This story is part of an ongoing Forum on Energy series on nuclear energy in emerging markets across the globe. See more entries here.
Romania, a large country in south-eastern central Europe and member of the European Union, has found that securing financing to add two reactors to its single nuclear power plant in Cernavodă has been difficult. After a decades-old joint venture between major European groups collapsed, Romania has turned to China to construct its two new reactors, CANDU reactors 3 and 4.
Like many countries in the region, Romania is rich in natural energy resources, including uranium and coal. Despite this abundance, the country is dependent on imported Russian natural gas and oil. Its interest in expanded nuclear energy can be seen as a move to increase energy independence, to improve living circumstances and to lower carbon emissions. Its nuclear power plant — which currently operates two reactors — provides a fifth of the country’s energy at a lower cost to all other energy sources except for hydro.
The Romanian electricity sector is managed by Trans Electrica, a government-sponsored transmission and system operator, and Op-Com, the commercial operator. It manages eight distribution companies that are supplied by hydro, thermal, nuclear and co-generation producers, in addition to more than 120 independent suppliers. The electricity market became fully liberalized in 2007, at which point barriers to import and export were removed.
Between 2015 and 2035, Romania hopes to revamp its electricity sector by investing $123 billion in — among other projects — power lines and interconnections as well as energy production, including completing construction on two planned nuclear reactors. But Reuters reports that government policy toward investors has historically been unstable, including changes to issuance of “green certificates” and the introduction in 2014 of an unexpected tax on facilities such as oil wells, dams and electric poles, which the government then said it would cut by a third in 2015.
Romania plans to reduce its carbon emissions by incorporating more renewable energies, nuclear power and energy efficiency. According to the New York Times, as of 2013 the country has some of the highest polluting coal-fired power plants in the European Union, and the state-owned Hidroelectrica — the major hydro power generator — was in insolvency. But Romania hoped to reduce its reliance on imported fossil fuel energy by expanding use of renewables to 24 percent of its total energy mix by 2020. Investors, buoyed by a “green certificate” program, invested heavily, particularly in wind projects. The plan stipulates that energy distributers are required to purchase government-issued “green certificates” from renewable energy suppliers for every megawatt of power sold. This cost is passed on to consumers. With more than 2000 MW now installed and a similar amount in construction, the country is near its goal its 24 percent energy goal. But in 2013, the government called for a steep cut in the number of certificates and a suspension on the issuance of half the certificates, starting in June 2014. The sudden shifts in the support scheme for renewable energy projects has panicked investors and caused them to seek opportunities elsewhere.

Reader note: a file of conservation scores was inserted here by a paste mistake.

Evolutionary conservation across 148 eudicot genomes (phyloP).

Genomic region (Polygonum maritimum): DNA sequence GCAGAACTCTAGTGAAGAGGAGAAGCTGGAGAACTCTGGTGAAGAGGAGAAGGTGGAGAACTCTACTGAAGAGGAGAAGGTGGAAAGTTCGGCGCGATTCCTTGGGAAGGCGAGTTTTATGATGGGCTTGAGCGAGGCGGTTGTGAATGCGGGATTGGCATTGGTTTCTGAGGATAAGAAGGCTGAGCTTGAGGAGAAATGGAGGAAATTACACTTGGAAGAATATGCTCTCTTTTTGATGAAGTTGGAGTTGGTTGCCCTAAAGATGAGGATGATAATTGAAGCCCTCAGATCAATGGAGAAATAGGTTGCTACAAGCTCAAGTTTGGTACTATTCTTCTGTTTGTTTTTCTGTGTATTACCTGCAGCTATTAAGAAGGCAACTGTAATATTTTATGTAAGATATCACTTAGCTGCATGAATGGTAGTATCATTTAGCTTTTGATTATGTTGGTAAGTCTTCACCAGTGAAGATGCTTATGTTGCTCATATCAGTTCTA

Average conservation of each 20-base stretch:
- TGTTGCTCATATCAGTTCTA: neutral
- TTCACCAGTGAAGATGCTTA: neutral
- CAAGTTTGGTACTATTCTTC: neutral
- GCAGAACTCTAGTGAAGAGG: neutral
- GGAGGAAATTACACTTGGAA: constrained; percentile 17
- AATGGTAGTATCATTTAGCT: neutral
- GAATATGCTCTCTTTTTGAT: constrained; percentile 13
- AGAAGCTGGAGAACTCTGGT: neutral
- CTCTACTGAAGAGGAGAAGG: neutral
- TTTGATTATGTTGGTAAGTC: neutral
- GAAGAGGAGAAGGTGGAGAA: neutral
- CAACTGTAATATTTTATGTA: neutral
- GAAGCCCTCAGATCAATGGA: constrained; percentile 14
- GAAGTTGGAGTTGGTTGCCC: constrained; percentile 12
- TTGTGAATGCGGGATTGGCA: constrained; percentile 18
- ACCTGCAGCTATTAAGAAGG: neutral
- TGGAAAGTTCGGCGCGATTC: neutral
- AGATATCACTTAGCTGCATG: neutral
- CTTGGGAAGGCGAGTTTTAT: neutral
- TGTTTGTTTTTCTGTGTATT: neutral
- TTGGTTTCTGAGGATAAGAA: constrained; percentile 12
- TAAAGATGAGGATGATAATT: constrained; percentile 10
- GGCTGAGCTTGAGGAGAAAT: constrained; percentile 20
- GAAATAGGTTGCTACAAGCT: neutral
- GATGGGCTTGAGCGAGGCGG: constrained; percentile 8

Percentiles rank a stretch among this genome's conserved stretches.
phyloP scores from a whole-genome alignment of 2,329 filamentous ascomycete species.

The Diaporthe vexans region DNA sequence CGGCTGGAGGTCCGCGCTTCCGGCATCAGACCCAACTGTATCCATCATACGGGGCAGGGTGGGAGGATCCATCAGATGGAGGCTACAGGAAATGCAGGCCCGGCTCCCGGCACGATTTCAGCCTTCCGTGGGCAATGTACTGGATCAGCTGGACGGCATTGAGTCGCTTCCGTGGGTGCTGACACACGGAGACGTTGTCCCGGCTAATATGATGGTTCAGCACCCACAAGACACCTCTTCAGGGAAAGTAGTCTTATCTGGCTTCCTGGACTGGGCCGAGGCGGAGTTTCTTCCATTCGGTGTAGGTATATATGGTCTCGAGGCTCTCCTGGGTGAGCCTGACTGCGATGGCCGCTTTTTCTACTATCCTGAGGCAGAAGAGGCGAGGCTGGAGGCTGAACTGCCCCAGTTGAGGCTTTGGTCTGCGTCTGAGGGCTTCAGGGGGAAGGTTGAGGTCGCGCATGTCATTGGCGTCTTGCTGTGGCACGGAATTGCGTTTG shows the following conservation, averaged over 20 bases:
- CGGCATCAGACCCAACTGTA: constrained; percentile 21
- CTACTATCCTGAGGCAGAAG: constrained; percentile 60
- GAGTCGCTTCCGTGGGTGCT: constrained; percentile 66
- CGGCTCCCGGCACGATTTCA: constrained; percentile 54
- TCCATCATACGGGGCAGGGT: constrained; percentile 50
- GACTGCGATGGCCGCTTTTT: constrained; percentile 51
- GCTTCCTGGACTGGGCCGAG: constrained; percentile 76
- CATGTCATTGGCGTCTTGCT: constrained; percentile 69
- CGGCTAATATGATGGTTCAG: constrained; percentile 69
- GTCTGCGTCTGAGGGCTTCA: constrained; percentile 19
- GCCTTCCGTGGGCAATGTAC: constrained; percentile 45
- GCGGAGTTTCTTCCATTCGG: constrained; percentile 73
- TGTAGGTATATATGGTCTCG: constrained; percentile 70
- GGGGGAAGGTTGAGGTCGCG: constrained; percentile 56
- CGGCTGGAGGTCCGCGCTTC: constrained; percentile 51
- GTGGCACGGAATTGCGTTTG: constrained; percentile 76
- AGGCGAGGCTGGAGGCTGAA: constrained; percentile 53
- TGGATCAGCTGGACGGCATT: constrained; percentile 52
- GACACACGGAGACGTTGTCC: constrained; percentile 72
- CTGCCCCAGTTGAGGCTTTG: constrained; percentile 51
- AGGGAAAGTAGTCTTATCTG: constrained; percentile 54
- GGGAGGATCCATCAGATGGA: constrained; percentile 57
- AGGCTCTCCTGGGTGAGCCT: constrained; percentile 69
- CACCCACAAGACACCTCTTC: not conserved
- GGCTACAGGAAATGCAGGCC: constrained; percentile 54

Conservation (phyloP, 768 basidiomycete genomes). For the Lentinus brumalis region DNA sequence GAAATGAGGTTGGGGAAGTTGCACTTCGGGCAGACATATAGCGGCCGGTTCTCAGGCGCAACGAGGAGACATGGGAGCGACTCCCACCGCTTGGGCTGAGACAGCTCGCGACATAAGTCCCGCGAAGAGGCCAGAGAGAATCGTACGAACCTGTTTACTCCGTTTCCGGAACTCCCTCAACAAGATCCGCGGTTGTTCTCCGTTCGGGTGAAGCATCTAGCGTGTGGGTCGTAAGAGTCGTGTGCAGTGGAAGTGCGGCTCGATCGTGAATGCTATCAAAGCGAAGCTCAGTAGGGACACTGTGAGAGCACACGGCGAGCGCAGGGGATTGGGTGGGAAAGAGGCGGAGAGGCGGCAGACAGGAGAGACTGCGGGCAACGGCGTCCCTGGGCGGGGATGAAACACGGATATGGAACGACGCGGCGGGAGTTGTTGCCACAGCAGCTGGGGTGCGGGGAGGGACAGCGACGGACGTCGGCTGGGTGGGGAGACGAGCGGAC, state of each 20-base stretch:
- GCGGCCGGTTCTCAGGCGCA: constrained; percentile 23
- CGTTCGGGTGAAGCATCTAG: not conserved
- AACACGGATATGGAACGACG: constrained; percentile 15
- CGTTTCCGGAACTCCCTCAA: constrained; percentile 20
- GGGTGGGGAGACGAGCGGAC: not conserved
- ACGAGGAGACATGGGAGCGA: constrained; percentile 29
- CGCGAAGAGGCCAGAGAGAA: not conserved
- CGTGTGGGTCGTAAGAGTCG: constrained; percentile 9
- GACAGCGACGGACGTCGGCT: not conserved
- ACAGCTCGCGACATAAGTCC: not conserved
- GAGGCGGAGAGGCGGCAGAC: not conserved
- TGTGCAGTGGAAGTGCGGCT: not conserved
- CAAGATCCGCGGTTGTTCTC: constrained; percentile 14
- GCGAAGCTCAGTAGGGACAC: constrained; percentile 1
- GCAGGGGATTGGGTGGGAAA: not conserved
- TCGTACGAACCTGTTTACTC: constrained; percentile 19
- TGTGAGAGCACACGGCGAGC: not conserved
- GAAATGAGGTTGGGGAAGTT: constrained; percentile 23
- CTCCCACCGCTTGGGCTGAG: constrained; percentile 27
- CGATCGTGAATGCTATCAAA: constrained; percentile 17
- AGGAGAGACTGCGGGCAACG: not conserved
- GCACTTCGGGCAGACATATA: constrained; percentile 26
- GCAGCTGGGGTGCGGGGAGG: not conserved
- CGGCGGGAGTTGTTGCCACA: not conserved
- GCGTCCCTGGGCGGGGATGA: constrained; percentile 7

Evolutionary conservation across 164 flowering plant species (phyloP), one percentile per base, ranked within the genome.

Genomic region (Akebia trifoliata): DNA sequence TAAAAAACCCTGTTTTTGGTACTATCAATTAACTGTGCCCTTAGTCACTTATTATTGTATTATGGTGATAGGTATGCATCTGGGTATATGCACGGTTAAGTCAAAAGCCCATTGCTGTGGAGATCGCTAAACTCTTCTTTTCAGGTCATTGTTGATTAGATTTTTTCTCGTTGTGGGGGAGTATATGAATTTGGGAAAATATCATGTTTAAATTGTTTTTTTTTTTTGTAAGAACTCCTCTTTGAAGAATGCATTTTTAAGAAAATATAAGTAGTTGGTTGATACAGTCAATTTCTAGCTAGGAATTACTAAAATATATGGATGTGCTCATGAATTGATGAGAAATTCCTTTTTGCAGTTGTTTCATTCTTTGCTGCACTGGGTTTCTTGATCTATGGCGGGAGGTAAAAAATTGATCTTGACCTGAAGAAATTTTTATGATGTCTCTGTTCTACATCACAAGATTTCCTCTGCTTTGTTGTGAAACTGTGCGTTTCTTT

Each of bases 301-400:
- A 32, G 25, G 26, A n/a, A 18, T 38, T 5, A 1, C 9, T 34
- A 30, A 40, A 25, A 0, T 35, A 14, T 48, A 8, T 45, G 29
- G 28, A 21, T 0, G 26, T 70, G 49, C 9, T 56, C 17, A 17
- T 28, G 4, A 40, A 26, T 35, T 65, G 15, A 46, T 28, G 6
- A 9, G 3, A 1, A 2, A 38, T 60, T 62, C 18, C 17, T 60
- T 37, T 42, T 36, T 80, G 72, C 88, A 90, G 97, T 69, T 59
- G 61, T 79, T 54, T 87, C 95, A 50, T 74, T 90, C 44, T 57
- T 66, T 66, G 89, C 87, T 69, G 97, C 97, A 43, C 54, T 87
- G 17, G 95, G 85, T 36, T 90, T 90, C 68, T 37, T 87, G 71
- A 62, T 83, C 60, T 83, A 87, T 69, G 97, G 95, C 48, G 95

History of Nuclear
Romania first considered nuclear energy in the early 1970s, when it decided to build a five-unit power plant at Cernavodă. After considering both Russian and Canadian technology, Romania decided on the CANDU-6 type reactors. Construction began on all five units, but in the late 1991 it was decided to focus on completion of the first reactor. This was completed in 1996. To date it runs at 86 percent capacity and in 2006 it supplied 176 terajoules (TJ). In 2000, the government prioritized construction of unit 2, which was completed in 2007. The state nuclear power corporation Societatea Nationala Nuclearelectrica (SNN), established in 1998, operates Cernavoda. In 2013, the state sold 10 percent of SNN in an IPO in line with its commitments to the IFC and EU.
In 2007, Romania decided to move ahead on construction of units 3 and 4 simultaneously, and to set up a joint venture with SNN called Nuclear Electrica. Initially it had six collaborating investors, but they pulled out one after another by 2013. Shortly thereafter China General Nuclear Power Group (CGN) expressed an interest in investing in the project. By September 2014, CGN had agreed to be the selected investor in the project with SNN building the two reactors, which will be updated versions of CANDU-6 . Plans to build a fifth reactor have been postponed due to plans to build power plants in other areas of Romania.
CGN’s construction of the CANDU-6 reactors is scheduled to start in the beginning of 2015.